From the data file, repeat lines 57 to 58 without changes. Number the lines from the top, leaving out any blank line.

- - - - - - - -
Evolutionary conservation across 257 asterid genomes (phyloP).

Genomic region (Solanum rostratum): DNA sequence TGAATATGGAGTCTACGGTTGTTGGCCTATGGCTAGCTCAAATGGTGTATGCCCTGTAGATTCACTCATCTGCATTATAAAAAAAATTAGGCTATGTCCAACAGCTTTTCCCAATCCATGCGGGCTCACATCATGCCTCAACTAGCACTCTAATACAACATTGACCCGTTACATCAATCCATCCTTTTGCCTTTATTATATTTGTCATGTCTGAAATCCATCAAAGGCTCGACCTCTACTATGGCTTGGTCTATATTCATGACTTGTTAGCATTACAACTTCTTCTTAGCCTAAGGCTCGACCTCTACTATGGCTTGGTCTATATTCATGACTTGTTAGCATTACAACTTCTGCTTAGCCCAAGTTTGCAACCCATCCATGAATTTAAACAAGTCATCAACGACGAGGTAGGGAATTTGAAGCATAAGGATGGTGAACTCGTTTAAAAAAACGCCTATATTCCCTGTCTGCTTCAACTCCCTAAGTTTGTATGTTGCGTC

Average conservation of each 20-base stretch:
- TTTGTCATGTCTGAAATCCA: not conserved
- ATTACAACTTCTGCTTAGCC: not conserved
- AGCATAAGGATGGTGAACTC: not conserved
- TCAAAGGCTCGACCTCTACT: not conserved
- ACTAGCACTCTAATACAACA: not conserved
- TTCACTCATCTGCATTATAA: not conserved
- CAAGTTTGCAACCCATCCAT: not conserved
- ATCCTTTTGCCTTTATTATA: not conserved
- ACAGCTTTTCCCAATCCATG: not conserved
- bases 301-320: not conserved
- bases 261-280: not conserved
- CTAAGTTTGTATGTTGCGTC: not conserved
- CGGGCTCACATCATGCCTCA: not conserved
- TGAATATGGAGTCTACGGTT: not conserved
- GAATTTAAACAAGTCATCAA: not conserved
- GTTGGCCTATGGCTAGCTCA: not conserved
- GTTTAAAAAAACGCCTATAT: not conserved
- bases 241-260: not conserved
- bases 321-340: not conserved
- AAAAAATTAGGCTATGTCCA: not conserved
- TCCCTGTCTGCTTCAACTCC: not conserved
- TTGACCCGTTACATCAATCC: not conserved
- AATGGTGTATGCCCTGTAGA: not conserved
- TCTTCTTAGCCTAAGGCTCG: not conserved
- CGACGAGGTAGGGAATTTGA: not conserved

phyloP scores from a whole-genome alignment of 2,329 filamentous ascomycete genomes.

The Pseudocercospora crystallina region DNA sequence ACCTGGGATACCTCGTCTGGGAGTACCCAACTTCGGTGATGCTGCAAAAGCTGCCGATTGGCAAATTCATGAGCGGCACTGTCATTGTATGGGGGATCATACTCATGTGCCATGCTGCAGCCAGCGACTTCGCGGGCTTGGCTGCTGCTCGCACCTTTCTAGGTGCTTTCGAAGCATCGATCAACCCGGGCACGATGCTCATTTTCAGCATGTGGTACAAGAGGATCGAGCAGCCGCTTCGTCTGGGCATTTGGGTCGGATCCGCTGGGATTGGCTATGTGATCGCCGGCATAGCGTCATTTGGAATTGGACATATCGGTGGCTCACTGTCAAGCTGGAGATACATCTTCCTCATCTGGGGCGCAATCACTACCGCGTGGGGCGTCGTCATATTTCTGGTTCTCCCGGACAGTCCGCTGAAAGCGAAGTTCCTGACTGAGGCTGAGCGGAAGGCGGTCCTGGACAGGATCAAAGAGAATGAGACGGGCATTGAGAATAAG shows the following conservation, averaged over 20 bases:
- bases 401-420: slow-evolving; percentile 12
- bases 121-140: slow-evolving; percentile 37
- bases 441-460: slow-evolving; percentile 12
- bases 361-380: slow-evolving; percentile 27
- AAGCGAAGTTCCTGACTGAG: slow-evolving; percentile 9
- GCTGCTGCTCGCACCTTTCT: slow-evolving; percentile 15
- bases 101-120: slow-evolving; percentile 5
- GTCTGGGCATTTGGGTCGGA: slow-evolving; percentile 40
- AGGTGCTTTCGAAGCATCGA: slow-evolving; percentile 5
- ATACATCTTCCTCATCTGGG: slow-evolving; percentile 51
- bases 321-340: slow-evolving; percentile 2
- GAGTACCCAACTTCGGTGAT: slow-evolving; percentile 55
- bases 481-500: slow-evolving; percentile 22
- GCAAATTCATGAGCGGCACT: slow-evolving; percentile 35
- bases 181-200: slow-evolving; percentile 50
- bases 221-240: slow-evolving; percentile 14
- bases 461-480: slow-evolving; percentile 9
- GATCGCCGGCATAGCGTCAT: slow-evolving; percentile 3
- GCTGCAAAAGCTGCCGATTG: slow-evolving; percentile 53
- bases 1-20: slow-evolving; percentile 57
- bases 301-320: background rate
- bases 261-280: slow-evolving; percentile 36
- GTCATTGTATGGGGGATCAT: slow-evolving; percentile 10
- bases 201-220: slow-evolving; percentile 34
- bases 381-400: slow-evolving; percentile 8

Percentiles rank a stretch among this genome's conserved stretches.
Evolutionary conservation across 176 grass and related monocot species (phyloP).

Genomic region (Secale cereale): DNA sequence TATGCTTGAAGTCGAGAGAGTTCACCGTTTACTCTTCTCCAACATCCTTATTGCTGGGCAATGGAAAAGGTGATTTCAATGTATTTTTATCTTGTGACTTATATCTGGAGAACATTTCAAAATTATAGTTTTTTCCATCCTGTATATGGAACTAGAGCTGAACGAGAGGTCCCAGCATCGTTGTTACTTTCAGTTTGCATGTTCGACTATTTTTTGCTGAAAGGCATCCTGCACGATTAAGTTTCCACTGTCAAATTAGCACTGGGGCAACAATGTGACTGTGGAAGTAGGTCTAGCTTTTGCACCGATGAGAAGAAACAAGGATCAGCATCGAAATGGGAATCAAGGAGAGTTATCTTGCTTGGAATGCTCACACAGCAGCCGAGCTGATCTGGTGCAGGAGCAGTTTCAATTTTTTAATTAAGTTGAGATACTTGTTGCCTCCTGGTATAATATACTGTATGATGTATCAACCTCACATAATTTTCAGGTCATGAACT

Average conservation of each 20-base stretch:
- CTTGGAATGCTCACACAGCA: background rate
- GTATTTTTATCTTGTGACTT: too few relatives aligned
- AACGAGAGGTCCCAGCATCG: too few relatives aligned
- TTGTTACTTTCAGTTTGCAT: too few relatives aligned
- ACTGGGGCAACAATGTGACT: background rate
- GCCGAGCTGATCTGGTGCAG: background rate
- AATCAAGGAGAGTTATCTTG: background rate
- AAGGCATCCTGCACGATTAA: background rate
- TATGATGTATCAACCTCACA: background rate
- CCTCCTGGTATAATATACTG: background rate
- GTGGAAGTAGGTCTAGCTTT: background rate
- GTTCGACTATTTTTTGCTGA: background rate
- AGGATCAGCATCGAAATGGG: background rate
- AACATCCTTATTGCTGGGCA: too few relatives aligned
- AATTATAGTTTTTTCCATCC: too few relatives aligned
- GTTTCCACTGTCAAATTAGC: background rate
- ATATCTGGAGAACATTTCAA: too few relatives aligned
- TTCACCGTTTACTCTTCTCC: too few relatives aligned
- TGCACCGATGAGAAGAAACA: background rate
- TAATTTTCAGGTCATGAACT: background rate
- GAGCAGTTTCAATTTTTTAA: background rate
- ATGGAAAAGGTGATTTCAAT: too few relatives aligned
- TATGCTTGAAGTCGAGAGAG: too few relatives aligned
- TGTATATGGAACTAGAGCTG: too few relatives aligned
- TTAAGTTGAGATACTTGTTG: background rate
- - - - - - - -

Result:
Evolutionary conservation across 176 grass and related monocot species (phyloP).

Genomic region (Secale cereale): DNA sequence TATGCTTGAAGTCGAGAGAGTTCACCGTTTACTCTTCTCCAACATCCTTATTGCTGGGCAATGGAAAAGGTGATTTCAATGTATTTTTATCTTGTGACTTATATCTGGAGAACATTTCAAAATTATAGTTTTTTCCATCCTGTATATGGAACTAGAGCTGAACGAGAGGTCCCAGCATCGTTGTTACTTTCAGTTTGCATGTTCGACTATTTTTTGCTGAAAGGCATCCTGCACGATTAAGTTTCCACTGTCAAATTAGCACTGGGGCAACAATGTGACTGTGGAAGTAGGTCTAGCTTTTGCACCGATGAGAAGAAACAAGGATCAGCATCGAAATGGGAATCAAGGAGAGTTATCTTGCTTGGAATGCTCACACAGCAGCCGAGCTGATCTGGTGCAGGAGCAGTTTCAATTTTTTAATTAAGTTGAGATACTTGTTGCCTCCTGGTATAATATACTGTATGATGTATCAACCTCACATAATTTTCAGGTCATGAACT